I just finished reading Ian Johnston’s translation of Franz Kafka’s The Metamorphosis, and was impressed at how the translator had dealt with some of its more surreal imagery. I found an Italian translation online, and was wondering how you would approach this text: how much liberty would you take, for example, to express some of the
Solo all’imbrunire Gregorio si svegliò dal suo sonno pesante, simile a uno svenimento. Si sarebbe svegliato di lì a poco anche senza rumori, si sentiva abbastanza riposato e in forze; ebbe l’impressione di essere stato svegliato da un passo furtivo e da un cauto richiudersi della porta dell’anticamera. La luce delle lampade elettriche della strada rischiarava qualche punto del soffitto e le parti superiori dei mobili, ma il pavimento restava al buio. Agitando goffamente le antenne, che a questo punto cominciò ad apprezzare, si trascinò fino alla porta, per rendersi conto di quanto era successo dall’altra parte. Il fianco sinistro gli dava l’impressione di essere un’unica, dolorosa cicatrice, e una fila di zampine non lo reggeva. Un arto era rimasto gravemente ferito negli incidenti della mattinata – era già un miracolo che fosse solo uno – e si trascinava inerte.
Solo quando fu arrivato davanti alla porta, capì che cosa lo aveva attirato fin là: un odore di cibi. C’era una ciotola piena di latte zuccherato, su cui galleggiavano fettine di pane bianco. Avrebbe quasi riso di gioia, tanto la sua fame era aumentata dal mattino. Immerse avido la testa nel latte, ma subito la ritrasse deluso: non solo provava difficoltà a mangiare per la ferita al fianco – per mangiare doveva comprimere e dilatare tutto il corpo – ma il latte, che la sorella sapeva essere la sua bevanda preferita e per questo glielo aveva portato, ora non gli piaceva più. Quasi con disgusto, girò la schiena alla ciotola e, strisciando, tornò in mezzo alla camera.
Gregor first woke up from his heavy swoon-like sleep in the evening twilight. He would certainly have woken up soon afterwards without any disturbance, for he felt himself sufficiently rested and wide awake, although it appeared to him as if a hurried step and a cautious closing of the door to the hall had aroused him. The shine of the electric streetlights lay pale here and there on the ceiling and on the higher parts of the furniture, but underneath around Gregor it was dark. He pushed himself slowly toward the door, still groping awkwardly with his feelers, which he now learned to value for the first time, to check what was happening there. His left side seemed one single long unpleasantly stretched scar, and he really had to hobble on his two rows of legs. In addition, one small leg had been seriously wounded in the course of the morning incident (it was almost a miracle that only one had been hurt) and dragged lifelessly behind.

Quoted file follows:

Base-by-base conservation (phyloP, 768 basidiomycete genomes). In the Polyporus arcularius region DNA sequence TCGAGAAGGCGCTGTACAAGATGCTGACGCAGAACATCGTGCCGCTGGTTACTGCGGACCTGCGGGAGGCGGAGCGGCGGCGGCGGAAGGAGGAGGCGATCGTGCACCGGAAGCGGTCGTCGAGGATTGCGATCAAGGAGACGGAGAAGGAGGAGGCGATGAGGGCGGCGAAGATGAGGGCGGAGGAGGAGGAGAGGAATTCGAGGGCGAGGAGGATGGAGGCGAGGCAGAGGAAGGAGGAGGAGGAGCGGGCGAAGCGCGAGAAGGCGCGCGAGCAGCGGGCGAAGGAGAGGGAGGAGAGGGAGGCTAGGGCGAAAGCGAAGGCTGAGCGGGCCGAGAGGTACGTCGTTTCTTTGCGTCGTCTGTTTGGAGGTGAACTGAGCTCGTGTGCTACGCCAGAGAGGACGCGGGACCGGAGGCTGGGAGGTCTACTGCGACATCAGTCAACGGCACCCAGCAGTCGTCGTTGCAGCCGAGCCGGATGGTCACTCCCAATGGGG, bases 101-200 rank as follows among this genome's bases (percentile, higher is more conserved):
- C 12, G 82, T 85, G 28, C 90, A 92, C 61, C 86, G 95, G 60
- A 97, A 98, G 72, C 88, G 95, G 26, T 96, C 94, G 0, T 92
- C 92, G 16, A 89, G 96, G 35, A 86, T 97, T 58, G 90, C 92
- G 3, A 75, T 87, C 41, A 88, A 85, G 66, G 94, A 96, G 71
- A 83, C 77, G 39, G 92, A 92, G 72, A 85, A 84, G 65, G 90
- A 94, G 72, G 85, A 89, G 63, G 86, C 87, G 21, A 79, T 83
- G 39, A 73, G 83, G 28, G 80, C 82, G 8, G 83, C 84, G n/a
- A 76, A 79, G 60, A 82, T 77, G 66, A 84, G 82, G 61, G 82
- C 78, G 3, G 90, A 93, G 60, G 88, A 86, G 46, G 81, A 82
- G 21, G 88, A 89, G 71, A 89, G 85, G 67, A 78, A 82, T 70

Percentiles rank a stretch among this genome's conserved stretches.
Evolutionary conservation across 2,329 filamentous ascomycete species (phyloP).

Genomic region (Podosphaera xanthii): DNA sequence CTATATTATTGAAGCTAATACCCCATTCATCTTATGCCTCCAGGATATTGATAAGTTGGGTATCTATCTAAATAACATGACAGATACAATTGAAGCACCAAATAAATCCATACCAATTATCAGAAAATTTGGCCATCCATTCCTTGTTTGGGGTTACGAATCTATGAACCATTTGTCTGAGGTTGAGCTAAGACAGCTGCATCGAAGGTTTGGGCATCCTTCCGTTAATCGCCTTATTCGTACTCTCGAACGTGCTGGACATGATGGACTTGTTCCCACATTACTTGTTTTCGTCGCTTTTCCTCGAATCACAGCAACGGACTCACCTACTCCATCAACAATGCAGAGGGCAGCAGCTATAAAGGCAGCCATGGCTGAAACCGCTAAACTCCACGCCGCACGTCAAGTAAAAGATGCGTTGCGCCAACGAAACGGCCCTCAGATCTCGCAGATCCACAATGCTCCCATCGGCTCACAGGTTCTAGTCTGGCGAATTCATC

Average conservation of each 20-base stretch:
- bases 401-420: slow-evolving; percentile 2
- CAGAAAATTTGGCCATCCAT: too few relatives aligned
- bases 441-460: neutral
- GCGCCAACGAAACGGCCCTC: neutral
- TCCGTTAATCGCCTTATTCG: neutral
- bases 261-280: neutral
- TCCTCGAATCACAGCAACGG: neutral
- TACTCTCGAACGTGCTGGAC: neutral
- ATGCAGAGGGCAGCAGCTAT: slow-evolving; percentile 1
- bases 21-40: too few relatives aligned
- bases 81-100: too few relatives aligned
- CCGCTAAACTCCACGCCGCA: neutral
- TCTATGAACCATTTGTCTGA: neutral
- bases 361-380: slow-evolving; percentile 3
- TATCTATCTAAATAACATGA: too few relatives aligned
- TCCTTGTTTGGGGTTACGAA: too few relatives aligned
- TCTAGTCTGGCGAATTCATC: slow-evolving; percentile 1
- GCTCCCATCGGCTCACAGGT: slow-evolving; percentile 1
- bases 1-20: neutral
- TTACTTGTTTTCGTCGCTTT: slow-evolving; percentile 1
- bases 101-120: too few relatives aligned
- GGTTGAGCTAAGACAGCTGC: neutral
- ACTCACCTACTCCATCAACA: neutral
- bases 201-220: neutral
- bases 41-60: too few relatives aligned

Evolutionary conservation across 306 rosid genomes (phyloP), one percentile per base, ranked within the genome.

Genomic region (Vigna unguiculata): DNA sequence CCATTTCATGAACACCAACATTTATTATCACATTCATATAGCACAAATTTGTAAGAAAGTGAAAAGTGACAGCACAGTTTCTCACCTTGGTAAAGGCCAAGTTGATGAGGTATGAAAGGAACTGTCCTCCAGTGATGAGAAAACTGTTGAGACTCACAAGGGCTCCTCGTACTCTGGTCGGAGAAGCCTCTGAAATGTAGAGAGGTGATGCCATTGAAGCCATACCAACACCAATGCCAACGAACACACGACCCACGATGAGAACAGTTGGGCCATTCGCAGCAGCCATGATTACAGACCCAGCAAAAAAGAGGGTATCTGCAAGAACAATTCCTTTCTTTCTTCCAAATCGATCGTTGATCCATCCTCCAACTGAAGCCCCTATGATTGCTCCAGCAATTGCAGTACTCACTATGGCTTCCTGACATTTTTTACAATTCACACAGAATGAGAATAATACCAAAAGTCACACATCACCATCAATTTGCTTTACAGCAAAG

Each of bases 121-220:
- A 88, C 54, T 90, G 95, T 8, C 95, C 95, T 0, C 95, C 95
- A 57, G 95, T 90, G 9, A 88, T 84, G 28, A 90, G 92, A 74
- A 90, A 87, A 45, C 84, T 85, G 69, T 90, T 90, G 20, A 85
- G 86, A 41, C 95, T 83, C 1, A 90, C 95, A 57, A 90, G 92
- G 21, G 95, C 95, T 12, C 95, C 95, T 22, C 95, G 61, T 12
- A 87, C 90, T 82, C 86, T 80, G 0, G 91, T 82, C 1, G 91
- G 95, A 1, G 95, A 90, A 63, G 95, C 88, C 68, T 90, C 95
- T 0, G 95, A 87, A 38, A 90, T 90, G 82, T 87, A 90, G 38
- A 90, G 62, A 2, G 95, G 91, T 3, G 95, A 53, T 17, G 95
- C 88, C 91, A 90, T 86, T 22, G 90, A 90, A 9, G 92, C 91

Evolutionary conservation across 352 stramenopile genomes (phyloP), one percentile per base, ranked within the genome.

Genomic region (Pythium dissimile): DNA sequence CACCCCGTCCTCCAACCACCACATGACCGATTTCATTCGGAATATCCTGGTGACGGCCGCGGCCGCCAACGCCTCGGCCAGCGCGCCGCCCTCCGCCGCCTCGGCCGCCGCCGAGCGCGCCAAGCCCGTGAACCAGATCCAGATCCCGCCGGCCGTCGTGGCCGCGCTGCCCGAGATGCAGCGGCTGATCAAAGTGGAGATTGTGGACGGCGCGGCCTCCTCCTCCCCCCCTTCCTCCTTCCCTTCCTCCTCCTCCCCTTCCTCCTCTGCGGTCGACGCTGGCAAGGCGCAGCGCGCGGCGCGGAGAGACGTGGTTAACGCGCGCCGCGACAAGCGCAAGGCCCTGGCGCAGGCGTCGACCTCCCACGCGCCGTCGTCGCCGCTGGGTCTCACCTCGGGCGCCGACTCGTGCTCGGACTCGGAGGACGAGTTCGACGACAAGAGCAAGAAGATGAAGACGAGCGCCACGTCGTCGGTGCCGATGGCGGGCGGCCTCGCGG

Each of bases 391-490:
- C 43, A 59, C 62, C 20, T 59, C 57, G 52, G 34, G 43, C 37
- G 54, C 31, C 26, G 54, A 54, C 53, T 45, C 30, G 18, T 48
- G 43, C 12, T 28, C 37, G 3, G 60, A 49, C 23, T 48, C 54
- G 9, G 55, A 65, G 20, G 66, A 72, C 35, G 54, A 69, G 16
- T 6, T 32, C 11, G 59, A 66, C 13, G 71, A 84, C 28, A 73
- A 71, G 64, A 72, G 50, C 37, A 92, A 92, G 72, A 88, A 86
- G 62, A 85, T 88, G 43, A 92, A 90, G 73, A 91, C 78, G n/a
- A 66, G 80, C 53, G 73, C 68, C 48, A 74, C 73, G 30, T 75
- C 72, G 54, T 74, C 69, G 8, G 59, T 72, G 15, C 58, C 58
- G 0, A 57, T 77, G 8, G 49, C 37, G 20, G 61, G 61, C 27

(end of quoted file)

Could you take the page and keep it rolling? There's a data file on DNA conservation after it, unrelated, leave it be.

By the door he first noticed what had really lured him there: it was the smell of something to eat. For there stood a bowl filled with sweetened milk, in which swam tiny pieces of white bread. He almost laughed with joy, for he now had a much greater hunger than in the morning, and he immediately dipped his head almost up to and over his eyes down into the milk. But he soon drew it back again in disappointment, not just because it was difficult for him to eat on account of his delicate left side (he could eat only if his entire panting body worked in a coordinated way), but also because the milk, which otherwise was his favorite drink and which his sister had certainly placed there for that reason, did not appeal to him at all. He turned away from the bowl almost with aversion and crept back into the middle of the room.